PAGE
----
As we launch into another year of operations, I know many of us have had some time to think about our work styles and how we communicate with one another. I recently ran across this article by a woman who teaches at Duke and who helps people who are moving into executive roles…but that’s not what caught my eye. It was the fact that the article was about improving communication. Bottom line: no matter who we are (big wig executive in a large corporation or not) we can always get a little better at this!
Here are some highlights:
- Read people: look for nonverbal cues, especially eye contact
- Watch your “emotional thinking”: filtering out the positive and focusing only on the negative; black or white thinking where you don’t consider gray areas; over-generalizations where one event colors your thinking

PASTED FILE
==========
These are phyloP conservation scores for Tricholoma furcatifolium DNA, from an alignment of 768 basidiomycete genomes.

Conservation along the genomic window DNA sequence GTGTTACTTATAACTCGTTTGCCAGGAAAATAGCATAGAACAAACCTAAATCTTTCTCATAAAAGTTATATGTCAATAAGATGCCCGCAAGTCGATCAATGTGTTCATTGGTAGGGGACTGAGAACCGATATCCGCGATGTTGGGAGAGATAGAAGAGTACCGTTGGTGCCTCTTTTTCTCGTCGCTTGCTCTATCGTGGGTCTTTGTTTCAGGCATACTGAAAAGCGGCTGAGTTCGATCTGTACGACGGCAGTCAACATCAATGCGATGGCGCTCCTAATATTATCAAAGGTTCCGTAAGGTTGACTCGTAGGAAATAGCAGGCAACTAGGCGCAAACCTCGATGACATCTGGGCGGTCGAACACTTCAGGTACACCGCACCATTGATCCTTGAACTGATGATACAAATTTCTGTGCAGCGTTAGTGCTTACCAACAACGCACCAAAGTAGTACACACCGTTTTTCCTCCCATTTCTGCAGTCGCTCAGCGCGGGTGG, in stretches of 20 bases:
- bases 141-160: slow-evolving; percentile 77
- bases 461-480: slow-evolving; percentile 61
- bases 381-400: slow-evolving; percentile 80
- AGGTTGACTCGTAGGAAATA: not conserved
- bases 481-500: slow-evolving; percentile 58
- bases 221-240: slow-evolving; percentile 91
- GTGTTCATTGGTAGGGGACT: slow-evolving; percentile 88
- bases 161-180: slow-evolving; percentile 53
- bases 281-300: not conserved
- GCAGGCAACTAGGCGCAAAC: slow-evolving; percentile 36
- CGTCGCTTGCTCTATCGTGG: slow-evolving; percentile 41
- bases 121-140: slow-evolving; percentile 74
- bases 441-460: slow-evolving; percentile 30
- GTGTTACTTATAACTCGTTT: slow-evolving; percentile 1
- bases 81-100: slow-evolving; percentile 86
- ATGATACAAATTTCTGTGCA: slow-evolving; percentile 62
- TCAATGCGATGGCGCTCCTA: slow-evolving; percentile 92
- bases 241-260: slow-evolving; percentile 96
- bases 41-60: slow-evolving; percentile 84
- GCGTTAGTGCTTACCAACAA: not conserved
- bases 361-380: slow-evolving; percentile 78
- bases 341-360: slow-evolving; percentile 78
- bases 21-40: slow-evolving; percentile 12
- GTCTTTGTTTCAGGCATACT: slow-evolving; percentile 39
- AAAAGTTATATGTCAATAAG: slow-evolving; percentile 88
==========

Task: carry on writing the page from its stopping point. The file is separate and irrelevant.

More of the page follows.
- Honor promises: do what you say you are going to do
- Be open and value others
- …but…pick one thing to work on!
tomato, sliced or chopped
zucchini, squash &/or eggplant,
vidalia onion, thinly sliced
olive oil cooking spray
goat or mozzarella cheese
1. Preheat grill or broiler
2. Slice tomato & eggplant, lightly salt & drain on rack (15 mins), pat dry
3. Spray squash, eggplant & onions with cooking spray; season s&p
4. Grill or broil squashes & eggplant (2-4 mins), set aside
5. Spray both sides naan bread with cooking spray. Broil or grill 1-2 mins per side
6. Spread naan with pesto, top with grilled vegetables, tomatoes & cheese